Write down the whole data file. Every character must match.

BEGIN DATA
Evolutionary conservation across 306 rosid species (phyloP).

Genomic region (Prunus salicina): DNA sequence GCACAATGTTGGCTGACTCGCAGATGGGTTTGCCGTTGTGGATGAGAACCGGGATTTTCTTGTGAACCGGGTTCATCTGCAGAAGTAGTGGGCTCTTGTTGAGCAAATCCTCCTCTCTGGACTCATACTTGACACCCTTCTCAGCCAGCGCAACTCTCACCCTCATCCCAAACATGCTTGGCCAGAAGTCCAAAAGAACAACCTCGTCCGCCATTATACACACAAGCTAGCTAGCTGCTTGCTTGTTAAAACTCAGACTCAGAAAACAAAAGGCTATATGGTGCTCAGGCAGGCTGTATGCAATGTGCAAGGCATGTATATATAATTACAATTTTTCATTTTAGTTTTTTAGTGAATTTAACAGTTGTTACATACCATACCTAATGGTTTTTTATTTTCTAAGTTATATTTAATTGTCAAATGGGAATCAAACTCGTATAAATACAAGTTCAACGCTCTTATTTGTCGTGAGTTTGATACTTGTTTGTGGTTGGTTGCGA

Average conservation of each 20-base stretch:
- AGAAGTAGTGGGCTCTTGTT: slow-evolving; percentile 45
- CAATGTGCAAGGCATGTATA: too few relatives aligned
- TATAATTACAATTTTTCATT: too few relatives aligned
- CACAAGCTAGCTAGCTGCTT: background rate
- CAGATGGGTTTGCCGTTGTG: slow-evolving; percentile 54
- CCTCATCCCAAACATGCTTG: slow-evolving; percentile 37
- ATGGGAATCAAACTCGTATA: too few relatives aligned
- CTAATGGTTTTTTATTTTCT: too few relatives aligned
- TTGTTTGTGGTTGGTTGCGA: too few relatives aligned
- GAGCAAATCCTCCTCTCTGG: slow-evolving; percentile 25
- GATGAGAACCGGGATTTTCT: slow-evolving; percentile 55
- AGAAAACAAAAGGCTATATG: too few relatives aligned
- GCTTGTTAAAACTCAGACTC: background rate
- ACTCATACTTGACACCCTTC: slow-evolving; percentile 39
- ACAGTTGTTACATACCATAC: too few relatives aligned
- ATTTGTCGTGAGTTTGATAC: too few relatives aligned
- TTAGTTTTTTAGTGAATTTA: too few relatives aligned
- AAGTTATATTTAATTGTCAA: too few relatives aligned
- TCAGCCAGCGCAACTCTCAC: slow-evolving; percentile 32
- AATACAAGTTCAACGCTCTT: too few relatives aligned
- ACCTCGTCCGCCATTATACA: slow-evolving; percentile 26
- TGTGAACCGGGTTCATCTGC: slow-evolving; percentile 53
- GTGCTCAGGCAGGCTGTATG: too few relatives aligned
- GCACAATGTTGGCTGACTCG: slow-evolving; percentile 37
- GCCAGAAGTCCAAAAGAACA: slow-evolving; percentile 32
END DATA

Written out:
Evolutionary conservation across 306 rosid species (phyloP).

Genomic region (Prunus salicina): DNA sequence GCACAATGTTGGCTGACTCGCAGATGGGTTTGCCGTTGTGGATGAGAACCGGGATTTTCTTGTGAACCGGGTTCATCTGCAGAAGTAGTGGGCTCTTGTTGAGCAAATCCTCCTCTCTGGACTCATACTTGACACCCTTCTCAGCCAGCGCAACTCTCACCCTCATCCCAAACATGCTTGGCCAGAAGTCCAAAAGAACAACCTCGTCCGCCATTATACACACAAGCTAGCTAGCTGCTTGCTTGTTAAAACTCAGACTCAGAAAACAAAAGGCTATATGGTGCTCAGGCAGGCTGTATGCAATGTGCAAGGCATGTATATATAATTACAATTTTTCATTTTAGTTTTTTAGTGAATTTAACAGTTGTTACATACCATACCTAATGGTTTTTTATTTTCTAAGTTATATTTAATTGTCAAATGGGAATCAAACTCGTATAAATACAAGTTCAACGCTCTTATTTGTCGTGAGTTTGATACTTGTTTGTGGTTGGTTGCGA

Average conservation of each 20-base stretch:
- AGAAGTAGTGGGCTCTTGTT: slow-evolving; percentile 45
- CAATGTGCAAGGCATGTATA: too few relatives aligned
- TATAATTACAATTTTTCATT: too few relatives aligned
- CACAAGCTAGCTAGCTGCTT: background rate
- CAGATGGGTTTGCCGTTGTG: slow-evolving; percentile 54
- CCTCATCCCAAACATGCTTG: slow-evolving; percentile 37
- ATGGGAATCAAACTCGTATA: too few relatives aligned
- CTAATGGTTTTTTATTTTCT: too few relatives aligned
- TTGTTTGTGGTTGGTTGCGA: too few relatives aligned
- GAGCAAATCCTCCTCTCTGG: slow-evolving; percentile 25
- GATGAGAACCGGGATTTTCT: slow-evolving; percentile 55
- AGAAAACAAAAGGCTATATG: too few relatives aligned
- GCTTGTTAAAACTCAGACTC: background rate
- ACTCATACTTGACACCCTTC: slow-evolving; percentile 39
- ACAGTTGTTACATACCATAC: too few relatives aligned
- ATTTGTCGTGAGTTTGATAC: too few relatives aligned
- TTAGTTTTTTAGTGAATTTA: too few relatives aligned
- AAGTTATATTTAATTGTCAA: too few relatives aligned
- TCAGCCAGCGCAACTCTCAC: slow-evolving; percentile 32
- AATACAAGTTCAACGCTCTT: too few relatives aligned
- ACCTCGTCCGCCATTATACA: slow-evolving; percentile 26
- TGTGAACCGGGTTCATCTGC: slow-evolving; percentile 53
- GTGCTCAGGCAGGCTGTATG: too few relatives aligned
- GCACAATGTTGGCTGACTCG: slow-evolving; percentile 37
- GCCAGAAGTCCAAAAGAACA: slow-evolving; percentile 32